Mirror of Hope is making the most of relaxed social distancing requirements in Kenya this year, having already hosted several dynamic induction sessions for their Savings and Internal Lending Communities, or SILC project.

Mirror of Hope brings together women living in the informal urban settlement of Kibera. Most of these women are in vulnerable situations and struggle to support themselves and their families. Many live with HIV and AIDS and have to endure the added vulnerability of social ostracisation. After joining a SILC group of roughly 15 women, members meet on a weekly basis to contribute a small sum of money to a savings “fund”, an aggregate pool from which members are able to borrow a low-interest loan. By taking out a loan, an opportunity from which these women are excluded from in traditional finance sectors, members have the agency to pursue a powerful and low-risk opportunity to expand their small business ventures, and ultimately, improve their financial situation.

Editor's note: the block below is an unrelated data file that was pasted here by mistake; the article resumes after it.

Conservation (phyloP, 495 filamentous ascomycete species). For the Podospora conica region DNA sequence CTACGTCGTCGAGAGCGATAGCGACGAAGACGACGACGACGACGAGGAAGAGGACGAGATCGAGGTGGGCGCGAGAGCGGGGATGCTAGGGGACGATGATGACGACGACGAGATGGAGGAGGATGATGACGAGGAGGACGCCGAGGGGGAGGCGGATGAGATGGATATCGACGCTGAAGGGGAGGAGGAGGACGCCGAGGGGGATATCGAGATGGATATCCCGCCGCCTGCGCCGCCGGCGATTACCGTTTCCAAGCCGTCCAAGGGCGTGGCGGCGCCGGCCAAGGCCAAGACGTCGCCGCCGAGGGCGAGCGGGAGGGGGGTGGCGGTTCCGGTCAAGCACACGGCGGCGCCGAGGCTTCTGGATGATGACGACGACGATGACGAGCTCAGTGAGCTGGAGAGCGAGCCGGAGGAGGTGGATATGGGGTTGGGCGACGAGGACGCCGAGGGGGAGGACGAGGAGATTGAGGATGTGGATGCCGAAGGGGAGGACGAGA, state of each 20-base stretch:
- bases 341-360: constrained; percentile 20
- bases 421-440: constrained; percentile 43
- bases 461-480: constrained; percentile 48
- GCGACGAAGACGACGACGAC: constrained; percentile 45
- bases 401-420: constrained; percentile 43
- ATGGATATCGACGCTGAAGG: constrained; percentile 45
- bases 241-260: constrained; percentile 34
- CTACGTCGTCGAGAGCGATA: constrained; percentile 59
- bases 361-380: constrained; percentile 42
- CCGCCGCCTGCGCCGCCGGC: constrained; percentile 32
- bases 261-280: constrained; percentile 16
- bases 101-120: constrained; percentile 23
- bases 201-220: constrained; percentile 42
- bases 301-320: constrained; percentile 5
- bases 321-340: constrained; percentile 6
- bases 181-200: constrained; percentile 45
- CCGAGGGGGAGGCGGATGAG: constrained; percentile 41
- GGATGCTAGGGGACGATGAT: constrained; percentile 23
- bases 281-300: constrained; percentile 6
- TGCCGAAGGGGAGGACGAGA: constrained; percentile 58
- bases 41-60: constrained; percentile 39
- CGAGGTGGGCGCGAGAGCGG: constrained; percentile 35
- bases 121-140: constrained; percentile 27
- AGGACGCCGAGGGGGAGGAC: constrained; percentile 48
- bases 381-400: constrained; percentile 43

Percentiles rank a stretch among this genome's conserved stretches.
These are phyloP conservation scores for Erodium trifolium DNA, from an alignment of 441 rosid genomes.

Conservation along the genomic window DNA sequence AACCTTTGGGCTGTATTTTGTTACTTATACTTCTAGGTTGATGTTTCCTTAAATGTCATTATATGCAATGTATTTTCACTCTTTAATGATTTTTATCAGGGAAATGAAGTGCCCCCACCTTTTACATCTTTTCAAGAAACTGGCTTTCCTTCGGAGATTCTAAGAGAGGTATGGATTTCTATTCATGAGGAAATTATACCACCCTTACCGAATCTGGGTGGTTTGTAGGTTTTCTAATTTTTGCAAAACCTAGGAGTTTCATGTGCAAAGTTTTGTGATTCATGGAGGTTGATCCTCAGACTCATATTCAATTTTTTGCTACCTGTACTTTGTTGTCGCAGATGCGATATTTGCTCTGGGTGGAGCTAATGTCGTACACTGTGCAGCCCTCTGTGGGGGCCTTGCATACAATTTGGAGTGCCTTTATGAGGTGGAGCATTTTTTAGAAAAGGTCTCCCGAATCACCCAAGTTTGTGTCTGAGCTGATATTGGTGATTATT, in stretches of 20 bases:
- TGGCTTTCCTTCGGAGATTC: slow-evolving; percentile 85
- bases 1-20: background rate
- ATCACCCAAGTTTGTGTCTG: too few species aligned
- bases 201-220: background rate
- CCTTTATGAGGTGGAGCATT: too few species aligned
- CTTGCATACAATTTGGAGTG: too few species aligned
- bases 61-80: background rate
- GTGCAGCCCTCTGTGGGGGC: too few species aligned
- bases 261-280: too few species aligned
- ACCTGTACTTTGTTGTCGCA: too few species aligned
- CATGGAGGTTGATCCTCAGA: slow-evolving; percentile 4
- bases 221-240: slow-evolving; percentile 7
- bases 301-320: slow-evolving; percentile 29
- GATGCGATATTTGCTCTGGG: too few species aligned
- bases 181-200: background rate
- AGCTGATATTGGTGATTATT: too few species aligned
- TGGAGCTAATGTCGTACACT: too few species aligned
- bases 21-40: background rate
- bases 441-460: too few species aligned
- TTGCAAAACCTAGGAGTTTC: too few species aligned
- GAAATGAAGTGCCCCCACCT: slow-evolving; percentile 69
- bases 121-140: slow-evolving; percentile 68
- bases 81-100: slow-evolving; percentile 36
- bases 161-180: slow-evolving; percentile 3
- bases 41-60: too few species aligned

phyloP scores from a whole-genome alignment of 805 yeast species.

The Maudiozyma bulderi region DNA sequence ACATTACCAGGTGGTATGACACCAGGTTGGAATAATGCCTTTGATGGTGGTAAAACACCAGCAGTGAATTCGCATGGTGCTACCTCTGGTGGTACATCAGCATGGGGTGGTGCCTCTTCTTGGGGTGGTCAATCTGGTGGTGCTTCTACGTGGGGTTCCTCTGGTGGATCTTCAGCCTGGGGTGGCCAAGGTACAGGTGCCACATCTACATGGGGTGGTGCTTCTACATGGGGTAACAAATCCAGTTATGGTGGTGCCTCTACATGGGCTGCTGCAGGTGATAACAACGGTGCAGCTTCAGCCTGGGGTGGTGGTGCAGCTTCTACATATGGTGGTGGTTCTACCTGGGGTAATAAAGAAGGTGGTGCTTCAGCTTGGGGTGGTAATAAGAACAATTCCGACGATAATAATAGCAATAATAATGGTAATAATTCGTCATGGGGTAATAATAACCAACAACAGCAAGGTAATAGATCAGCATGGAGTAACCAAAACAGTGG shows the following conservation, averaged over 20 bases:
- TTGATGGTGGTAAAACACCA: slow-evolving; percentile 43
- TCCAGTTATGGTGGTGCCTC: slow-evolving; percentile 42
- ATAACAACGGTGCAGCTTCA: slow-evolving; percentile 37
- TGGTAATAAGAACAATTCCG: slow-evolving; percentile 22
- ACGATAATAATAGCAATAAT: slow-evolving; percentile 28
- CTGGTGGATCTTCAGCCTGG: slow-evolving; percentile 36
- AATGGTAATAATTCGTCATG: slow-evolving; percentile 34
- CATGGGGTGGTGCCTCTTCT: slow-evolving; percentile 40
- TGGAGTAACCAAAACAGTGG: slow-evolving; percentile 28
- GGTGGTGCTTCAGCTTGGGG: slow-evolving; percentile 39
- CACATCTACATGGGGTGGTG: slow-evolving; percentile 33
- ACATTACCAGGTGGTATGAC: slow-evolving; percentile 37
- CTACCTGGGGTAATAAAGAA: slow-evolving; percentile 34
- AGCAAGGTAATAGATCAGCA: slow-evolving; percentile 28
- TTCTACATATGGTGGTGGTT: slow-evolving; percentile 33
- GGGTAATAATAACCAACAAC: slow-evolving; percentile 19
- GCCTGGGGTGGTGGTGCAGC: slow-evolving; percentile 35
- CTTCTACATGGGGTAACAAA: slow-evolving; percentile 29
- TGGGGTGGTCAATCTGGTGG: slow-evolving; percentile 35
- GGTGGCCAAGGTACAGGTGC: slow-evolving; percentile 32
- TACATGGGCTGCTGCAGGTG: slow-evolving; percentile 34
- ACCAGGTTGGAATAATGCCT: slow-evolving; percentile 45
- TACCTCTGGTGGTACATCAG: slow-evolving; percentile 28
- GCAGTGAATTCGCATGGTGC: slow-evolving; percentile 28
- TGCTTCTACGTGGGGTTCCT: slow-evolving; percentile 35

During the induction sessions held in January, intended to explain the structure and benefits of SILC, Mirror of Hope received a surge of interest from previous and new members alike. This month, groups have been formed and savings cycles initiated. 2021 will be a year of growth for Mirror of Hope. By undertaking new strategies, which include promulgating an updated constitution and hosting business development training sessions, Mirror of Hope plans to maximise the impact of their SILC project and expand the freedoms of its members.

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